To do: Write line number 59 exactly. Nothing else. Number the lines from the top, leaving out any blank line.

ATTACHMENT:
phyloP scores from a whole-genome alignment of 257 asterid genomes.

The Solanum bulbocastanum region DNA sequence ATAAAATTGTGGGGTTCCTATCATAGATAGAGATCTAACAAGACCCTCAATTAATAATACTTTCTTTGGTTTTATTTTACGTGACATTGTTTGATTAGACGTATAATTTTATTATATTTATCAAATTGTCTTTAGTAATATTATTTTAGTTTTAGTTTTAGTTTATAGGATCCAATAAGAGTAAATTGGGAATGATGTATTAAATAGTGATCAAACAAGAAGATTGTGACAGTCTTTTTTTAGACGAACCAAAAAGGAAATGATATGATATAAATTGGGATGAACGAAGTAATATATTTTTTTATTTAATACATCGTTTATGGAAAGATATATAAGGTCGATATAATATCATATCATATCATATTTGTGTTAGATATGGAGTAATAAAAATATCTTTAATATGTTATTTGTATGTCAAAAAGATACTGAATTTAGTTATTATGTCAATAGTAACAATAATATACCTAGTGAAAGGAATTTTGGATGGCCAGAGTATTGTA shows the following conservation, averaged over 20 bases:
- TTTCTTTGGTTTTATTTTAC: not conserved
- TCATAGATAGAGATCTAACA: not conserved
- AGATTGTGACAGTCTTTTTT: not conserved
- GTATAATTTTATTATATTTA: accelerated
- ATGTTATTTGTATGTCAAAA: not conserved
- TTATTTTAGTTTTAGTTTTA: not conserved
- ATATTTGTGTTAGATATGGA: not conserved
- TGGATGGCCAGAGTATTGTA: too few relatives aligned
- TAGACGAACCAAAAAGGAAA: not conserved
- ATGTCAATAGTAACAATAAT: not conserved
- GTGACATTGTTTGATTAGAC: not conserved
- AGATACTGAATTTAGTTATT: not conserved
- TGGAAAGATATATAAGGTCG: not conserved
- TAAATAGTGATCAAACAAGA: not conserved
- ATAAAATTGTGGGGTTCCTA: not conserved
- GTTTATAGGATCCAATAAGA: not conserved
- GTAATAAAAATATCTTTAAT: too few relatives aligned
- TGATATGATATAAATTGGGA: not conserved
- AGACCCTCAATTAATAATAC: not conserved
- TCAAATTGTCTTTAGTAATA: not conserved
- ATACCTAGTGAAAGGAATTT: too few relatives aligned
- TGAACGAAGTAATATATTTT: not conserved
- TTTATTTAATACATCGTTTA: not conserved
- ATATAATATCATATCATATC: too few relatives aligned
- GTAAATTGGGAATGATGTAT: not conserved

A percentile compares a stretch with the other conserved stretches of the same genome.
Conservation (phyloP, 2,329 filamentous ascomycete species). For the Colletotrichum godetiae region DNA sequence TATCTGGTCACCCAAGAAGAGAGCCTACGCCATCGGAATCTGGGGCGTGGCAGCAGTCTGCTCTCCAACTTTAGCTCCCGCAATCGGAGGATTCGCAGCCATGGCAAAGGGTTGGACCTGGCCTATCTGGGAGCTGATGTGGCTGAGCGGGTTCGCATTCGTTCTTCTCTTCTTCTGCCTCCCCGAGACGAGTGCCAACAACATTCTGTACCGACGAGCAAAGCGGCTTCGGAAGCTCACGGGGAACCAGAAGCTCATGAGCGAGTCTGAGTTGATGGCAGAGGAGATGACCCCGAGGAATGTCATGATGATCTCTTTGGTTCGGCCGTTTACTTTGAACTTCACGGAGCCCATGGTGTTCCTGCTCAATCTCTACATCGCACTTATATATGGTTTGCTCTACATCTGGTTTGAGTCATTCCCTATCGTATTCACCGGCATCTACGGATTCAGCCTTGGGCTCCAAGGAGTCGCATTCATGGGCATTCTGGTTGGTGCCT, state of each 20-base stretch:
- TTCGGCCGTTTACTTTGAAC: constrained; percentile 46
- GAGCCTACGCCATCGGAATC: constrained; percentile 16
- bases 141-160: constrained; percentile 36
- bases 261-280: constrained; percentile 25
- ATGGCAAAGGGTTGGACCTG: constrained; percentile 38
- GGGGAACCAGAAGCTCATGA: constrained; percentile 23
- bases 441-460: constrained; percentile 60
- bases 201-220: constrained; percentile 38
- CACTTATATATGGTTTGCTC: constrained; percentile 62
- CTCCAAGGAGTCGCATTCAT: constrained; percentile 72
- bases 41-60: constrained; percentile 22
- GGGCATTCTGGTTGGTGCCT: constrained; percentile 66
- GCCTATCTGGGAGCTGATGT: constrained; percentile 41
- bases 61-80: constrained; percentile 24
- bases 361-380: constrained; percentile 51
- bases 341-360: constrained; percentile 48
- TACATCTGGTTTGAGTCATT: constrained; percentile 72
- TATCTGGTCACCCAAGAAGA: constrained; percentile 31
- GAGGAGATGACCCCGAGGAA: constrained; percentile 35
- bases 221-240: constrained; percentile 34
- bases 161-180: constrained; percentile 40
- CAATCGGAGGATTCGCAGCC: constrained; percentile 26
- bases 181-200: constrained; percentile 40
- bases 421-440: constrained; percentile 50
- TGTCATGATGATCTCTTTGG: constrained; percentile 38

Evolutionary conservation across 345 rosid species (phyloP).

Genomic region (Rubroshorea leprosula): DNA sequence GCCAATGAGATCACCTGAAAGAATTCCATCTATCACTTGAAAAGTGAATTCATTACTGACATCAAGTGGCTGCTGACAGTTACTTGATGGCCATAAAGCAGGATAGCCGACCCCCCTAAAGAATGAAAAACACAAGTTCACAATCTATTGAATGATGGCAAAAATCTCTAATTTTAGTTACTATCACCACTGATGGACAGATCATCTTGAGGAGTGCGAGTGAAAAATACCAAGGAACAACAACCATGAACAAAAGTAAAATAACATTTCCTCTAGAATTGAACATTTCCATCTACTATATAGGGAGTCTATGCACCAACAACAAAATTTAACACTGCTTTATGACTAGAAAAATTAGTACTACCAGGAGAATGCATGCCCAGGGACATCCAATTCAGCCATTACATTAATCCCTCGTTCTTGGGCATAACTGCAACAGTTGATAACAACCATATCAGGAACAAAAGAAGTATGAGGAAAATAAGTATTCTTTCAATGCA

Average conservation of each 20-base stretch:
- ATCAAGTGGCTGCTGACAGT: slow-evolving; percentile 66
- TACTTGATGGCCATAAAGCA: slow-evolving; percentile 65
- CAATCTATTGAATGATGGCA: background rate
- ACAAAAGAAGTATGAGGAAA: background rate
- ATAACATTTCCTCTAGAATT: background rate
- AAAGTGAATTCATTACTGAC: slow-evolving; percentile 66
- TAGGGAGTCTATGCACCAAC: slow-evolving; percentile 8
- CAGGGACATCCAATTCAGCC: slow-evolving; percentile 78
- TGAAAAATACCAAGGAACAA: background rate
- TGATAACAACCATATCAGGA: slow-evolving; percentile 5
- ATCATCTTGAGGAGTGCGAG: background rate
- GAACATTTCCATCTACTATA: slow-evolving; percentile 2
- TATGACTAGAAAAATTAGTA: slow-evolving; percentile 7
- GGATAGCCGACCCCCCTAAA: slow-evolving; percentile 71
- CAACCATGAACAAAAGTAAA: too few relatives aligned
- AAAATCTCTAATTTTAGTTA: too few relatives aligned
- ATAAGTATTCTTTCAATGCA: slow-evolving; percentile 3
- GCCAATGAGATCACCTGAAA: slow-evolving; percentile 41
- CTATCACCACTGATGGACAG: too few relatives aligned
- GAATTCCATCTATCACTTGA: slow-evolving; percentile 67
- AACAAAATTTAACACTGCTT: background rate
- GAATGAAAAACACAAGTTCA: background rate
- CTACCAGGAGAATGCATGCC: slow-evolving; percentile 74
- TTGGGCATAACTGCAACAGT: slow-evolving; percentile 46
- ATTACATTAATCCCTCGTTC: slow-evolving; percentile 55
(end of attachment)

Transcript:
- TACTTGATGGCCATAAAGCA: slow-evolving; percentile 65